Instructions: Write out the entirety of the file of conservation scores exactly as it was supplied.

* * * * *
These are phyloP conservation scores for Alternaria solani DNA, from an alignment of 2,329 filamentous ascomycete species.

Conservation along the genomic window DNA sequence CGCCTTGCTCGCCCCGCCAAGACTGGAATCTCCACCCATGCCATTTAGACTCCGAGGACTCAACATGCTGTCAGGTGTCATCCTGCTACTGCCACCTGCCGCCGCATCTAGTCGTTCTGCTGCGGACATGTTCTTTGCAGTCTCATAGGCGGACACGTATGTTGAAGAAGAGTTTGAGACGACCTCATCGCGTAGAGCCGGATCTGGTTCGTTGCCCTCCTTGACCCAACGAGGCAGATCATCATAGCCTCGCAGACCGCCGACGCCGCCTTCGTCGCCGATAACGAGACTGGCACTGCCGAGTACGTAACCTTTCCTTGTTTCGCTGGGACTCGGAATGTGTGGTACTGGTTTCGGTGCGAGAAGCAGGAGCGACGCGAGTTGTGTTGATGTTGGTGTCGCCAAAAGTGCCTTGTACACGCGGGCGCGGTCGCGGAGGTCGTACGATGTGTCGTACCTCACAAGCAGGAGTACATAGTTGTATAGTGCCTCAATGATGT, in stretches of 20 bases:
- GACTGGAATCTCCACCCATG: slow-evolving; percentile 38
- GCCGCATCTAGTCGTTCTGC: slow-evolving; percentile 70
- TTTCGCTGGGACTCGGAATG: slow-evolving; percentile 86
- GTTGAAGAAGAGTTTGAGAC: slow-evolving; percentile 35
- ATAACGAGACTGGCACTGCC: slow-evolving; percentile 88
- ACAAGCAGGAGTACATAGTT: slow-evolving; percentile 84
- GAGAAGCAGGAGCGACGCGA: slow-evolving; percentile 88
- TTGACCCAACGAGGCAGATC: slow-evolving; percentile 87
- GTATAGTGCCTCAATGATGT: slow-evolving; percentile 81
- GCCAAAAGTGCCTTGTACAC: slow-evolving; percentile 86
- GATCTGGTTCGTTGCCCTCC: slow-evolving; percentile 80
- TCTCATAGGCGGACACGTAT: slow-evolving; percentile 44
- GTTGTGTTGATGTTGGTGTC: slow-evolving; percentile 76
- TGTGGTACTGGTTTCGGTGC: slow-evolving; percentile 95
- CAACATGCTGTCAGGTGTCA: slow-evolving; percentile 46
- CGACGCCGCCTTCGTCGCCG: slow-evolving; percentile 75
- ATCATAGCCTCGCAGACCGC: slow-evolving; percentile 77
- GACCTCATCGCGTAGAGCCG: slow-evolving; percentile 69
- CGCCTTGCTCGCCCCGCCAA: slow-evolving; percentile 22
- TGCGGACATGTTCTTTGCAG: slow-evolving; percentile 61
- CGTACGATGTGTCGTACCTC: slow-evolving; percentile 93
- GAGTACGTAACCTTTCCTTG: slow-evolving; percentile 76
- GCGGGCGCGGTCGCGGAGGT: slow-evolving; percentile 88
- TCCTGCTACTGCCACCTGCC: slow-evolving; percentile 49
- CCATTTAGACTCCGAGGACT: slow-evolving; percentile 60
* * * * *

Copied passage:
These are phyloP conservation scores for Alternaria solani DNA, from an alignment of 2,329 filamentous ascomycete species.

Conservation along the genomic window DNA sequence CGCCTTGCTCGCCCCGCCAAGACTGGAATCTCCACCCATGCCATTTAGACTCCGAGGACTCAACATGCTGTCAGGTGTCATCCTGCTACTGCCACCTGCCGCCGCATCTAGTCGTTCTGCTGCGGACATGTTCTTTGCAGTCTCATAGGCGGACACGTATGTTGAAGAAGAGTTTGAGACGACCTCATCGCGTAGAGCCGGATCTGGTTCGTTGCCCTCCTTGACCCAACGAGGCAGATCATCATAGCCTCGCAGACCGCCGACGCCGCCTTCGTCGCCGATAACGAGACTGGCACTGCCGAGTACGTAACCTTTCCTTGTTTCGCTGGGACTCGGAATGTGTGGTACTGGTTTCGGTGCGAGAAGCAGGAGCGACGCGAGTTGTGTTGATGTTGGTGTCGCCAAAAGTGCCTTGTACACGCGGGCGCGGTCGCGGAGGTCGTACGATGTGTCGTACCTCACAAGCAGGAGTACATAGTTGTATAGTGCCTCAATGATGT, in stretches of 20 bases:
- GACTGGAATCTCCACCCATG: slow-evolving; percentile 38
- GCCGCATCTAGTCGTTCTGC: slow-evolving; percentile 70
- TTTCGCTGGGACTCGGAATG: slow-evolving; percentile 86
- GTTGAAGAAGAGTTTGAGAC: slow-evolving; percentile 35
- ATAACGAGACTGGCACTGCC: slow-evolving; percentile 88
- ACAAGCAGGAGTACATAGTT: slow-evolving; percentile 84
- GAGAAGCAGGAGCGACGCGA: slow-evolving; percentile 88
- TTGACCCAACGAGGCAGATC: slow-evolving; percentile 87
- GTATAGTGCCTCAATGATGT: slow-evolving; percentile 81
- GCCAAAAGTGCCTTGTACAC: slow-evolving; percentile 86
- GATCTGGTTCGTTGCCCTCC: slow-evolving; percentile 80
- TCTCATAGGCGGACACGTAT: slow-evolving; percentile 44
- GTTGTGTTGATGTTGGTGTC: slow-evolving; percentile 76
- TGTGGTACTGGTTTCGGTGC: slow-evolving; percentile 95
- CAACATGCTGTCAGGTGTCA: slow-evolving; percentile 46
- CGACGCCGCCTTCGTCGCCG: slow-evolving; percentile 75
- ATCATAGCCTCGCAGACCGC: slow-evolving; percentile 77
- GACCTCATCGCGTAGAGCCG: slow-evolving; percentile 69
- CGCCTTGCTCGCCCCGCCAA: slow-evolving; percentile 22
- TGCGGACATGTTCTTTGCAG: slow-evolving; percentile 61
- CGTACGATGTGTCGTACCTC: slow-evolving; percentile 93
- GAGTACGTAACCTTTCCTTG: slow-evolving; percentile 76
- GCGGGCGCGGTCGCGGAGGT: slow-evolving; percentile 88
- TCCTGCTACTGCCACCTGCC: slow-evolving; percentile 49
- CCATTTAGACTCCGAGGACT: slow-evolving; percentile 60